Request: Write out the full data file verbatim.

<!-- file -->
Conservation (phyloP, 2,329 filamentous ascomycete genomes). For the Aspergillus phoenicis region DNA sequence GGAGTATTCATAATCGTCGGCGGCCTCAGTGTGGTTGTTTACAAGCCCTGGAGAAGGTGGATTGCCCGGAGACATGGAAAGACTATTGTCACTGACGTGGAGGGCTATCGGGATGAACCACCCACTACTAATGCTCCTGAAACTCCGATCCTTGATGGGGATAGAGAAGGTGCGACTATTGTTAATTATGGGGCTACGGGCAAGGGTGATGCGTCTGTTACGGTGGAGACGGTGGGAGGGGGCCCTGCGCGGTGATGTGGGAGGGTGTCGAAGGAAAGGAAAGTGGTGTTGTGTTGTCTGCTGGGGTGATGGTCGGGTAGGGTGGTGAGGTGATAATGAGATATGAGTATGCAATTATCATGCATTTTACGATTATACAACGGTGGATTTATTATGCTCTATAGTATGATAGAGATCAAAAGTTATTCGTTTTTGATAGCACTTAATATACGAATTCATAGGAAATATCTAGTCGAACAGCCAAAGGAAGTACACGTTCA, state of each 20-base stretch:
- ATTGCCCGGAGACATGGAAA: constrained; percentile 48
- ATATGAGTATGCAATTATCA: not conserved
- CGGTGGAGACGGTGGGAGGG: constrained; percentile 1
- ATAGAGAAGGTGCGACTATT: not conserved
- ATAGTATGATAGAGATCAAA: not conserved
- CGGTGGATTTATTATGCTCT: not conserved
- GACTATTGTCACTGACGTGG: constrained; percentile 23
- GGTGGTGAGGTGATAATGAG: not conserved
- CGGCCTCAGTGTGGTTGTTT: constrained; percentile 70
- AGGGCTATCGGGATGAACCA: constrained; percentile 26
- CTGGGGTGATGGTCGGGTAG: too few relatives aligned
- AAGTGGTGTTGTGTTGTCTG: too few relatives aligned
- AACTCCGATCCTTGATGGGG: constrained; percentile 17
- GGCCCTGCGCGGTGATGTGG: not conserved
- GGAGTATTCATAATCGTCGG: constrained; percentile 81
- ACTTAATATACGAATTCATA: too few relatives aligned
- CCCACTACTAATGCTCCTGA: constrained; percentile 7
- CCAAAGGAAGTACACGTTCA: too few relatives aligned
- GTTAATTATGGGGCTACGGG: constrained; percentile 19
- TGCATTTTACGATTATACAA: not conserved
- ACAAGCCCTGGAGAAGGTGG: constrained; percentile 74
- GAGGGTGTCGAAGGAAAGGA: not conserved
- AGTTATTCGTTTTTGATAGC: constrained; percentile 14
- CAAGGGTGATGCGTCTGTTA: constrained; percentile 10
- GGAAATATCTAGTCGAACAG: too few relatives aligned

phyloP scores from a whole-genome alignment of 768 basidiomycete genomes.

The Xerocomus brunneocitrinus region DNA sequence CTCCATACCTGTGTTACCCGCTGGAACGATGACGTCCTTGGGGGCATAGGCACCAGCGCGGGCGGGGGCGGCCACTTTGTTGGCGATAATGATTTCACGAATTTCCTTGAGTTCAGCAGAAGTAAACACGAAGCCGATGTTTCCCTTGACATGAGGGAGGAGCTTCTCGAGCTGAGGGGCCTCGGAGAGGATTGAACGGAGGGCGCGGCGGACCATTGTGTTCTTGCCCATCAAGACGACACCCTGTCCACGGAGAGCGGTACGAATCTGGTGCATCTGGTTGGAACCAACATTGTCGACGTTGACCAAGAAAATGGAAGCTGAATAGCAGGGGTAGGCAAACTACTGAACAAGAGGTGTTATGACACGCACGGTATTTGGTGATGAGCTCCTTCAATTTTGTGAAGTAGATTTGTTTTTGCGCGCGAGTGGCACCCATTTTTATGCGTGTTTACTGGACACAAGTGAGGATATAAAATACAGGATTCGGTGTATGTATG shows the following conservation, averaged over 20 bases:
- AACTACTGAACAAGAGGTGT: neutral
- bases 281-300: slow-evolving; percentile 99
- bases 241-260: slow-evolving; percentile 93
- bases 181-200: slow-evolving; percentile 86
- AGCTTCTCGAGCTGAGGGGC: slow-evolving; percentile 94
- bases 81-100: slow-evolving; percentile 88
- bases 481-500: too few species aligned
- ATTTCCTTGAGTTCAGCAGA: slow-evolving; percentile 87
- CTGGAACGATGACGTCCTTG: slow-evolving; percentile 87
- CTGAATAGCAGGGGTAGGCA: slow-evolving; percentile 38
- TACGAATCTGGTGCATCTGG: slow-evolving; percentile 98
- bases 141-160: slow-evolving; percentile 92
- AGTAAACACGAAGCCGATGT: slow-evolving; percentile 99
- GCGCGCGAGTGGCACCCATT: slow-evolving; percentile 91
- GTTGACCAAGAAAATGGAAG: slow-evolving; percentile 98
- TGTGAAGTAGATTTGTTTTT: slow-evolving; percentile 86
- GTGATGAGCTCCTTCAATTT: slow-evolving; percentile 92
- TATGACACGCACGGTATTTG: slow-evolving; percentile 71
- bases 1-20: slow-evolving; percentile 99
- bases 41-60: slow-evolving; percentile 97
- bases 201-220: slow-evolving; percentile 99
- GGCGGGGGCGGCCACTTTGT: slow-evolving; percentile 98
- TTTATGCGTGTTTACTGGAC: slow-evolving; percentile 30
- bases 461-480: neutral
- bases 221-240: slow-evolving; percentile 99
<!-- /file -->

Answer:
Conservation (phyloP, 2,329 filamentous ascomycete genomes). For the Aspergillus phoenicis region DNA sequence GGAGTATTCATAATCGTCGGCGGCCTCAGTGTGGTTGTTTACAAGCCCTGGAGAAGGTGGATTGCCCGGAGACATGGAAAGACTATTGTCACTGACGTGGAGGGCTATCGGGATGAACCACCCACTACTAATGCTCCTGAAACTCCGATCCTTGATGGGGATAGAGAAGGTGCGACTATTGTTAATTATGGGGCTACGGGCAAGGGTGATGCGTCTGTTACGGTGGAGACGGTGGGAGGGGGCCCTGCGCGGTGATGTGGGAGGGTGTCGAAGGAAAGGAAAGTGGTGTTGTGTTGTCTGCTGGGGTGATGGTCGGGTAGGGTGGTGAGGTGATAATGAGATATGAGTATGCAATTATCATGCATTTTACGATTATACAACGGTGGATTTATTATGCTCTATAGTATGATAGAGATCAAAAGTTATTCGTTTTTGATAGCACTTAATATACGAATTCATAGGAAATATCTAGTCGAACAGCCAAAGGAAGTACACGTTCA, state of each 20-base stretch:
- ATTGCCCGGAGACATGGAAA: constrained; percentile 48
- ATATGAGTATGCAATTATCA: not conserved
- CGGTGGAGACGGTGGGAGGG: constrained; percentile 1
- ATAGAGAAGGTGCGACTATT: not conserved
- ATAGTATGATAGAGATCAAA: not conserved
- CGGTGGATTTATTATGCTCT: not conserved
- GACTATTGTCACTGACGTGG: constrained; percentile 23
- GGTGGTGAGGTGATAATGAG: not conserved
- CGGCCTCAGTGTGGTTGTTT: constrained; percentile 70
- AGGGCTATCGGGATGAACCA: constrained; percentile 26
- CTGGGGTGATGGTCGGGTAG: too few relatives aligned
- AAGTGGTGTTGTGTTGTCTG: too few relatives aligned
- AACTCCGATCCTTGATGGGG: constrained; percentile 17
- GGCCCTGCGCGGTGATGTGG: not conserved
- GGAGTATTCATAATCGTCGG: constrained; percentile 81
- ACTTAATATACGAATTCATA: too few relatives aligned
- CCCACTACTAATGCTCCTGA: constrained; percentile 7
- CCAAAGGAAGTACACGTTCA: too few relatives aligned
- GTTAATTATGGGGCTACGGG: constrained; percentile 19
- TGCATTTTACGATTATACAA: not conserved
- ACAAGCCCTGGAGAAGGTGG: constrained; percentile 74
- GAGGGTGTCGAAGGAAAGGA: not conserved
- AGTTATTCGTTTTTGATAGC: constrained; percentile 14
- CAAGGGTGATGCGTCTGTTA: constrained; percentile 10
- GGAAATATCTAGTCGAACAG: too few relatives aligned

phyloP scores from a whole-genome alignment of 768 basidiomycete genomes.

The Xerocomus brunneocitrinus region DNA sequence CTCCATACCTGTGTTACCCGCTGGAACGATGACGTCCTTGGGGGCATAGGCACCAGCGCGGGCGGGGGCGGCCACTTTGTTGGCGATAATGATTTCACGAATTTCCTTGAGTTCAGCAGAAGTAAACACGAAGCCGATGTTTCCCTTGACATGAGGGAGGAGCTTCTCGAGCTGAGGGGCCTCGGAGAGGATTGAACGGAGGGCGCGGCGGACCATTGTGTTCTTGCCCATCAAGACGACACCCTGTCCACGGAGAGCGGTACGAATCTGGTGCATCTGGTTGGAACCAACATTGTCGACGTTGACCAAGAAAATGGAAGCTGAATAGCAGGGGTAGGCAAACTACTGAACAAGAGGTGTTATGACACGCACGGTATTTGGTGATGAGCTCCTTCAATTTTGTGAAGTAGATTTGTTTTTGCGCGCGAGTGGCACCCATTTTTATGCGTGTTTACTGGACACAAGTGAGGATATAAAATACAGGATTCGGTGTATGTATG shows the following conservation, averaged over 20 bases:
- AACTACTGAACAAGAGGTGT: neutral
- bases 281-300: slow-evolving; percentile 99
- bases 241-260: slow-evolving; percentile 93
- bases 181-200: slow-evolving; percentile 86
- AGCTTCTCGAGCTGAGGGGC: slow-evolving; percentile 94
- bases 81-100: slow-evolving; percentile 88
- bases 481-500: too few species aligned
- ATTTCCTTGAGTTCAGCAGA: slow-evolving; percentile 87
- CTGGAACGATGACGTCCTTG: slow-evolving; percentile 87
- CTGAATAGCAGGGGTAGGCA: slow-evolving; percentile 38
- TACGAATCTGGTGCATCTGG: slow-evolving; percentile 98
- bases 141-160: slow-evolving; percentile 92
- AGTAAACACGAAGCCGATGT: slow-evolving; percentile 99
- GCGCGCGAGTGGCACCCATT: slow-evolving; percentile 91
- GTTGACCAAGAAAATGGAAG: slow-evolving; percentile 98
- TGTGAAGTAGATTTGTTTTT: slow-evolving; percentile 86
- GTGATGAGCTCCTTCAATTT: slow-evolving; percentile 92
- TATGACACGCACGGTATTTG: slow-evolving; percentile 71
- bases 1-20: slow-evolving; percentile 99
- bases 41-60: slow-evolving; percentile 97
- bases 201-220: slow-evolving; percentile 99
- GGCGGGGGCGGCCACTTTGT: slow-evolving; percentile 98
- TTTATGCGTGTTTACTGGAC: slow-evolving; percentile 30
- bases 461-480: neutral
- bases 221-240: slow-evolving; percentile 99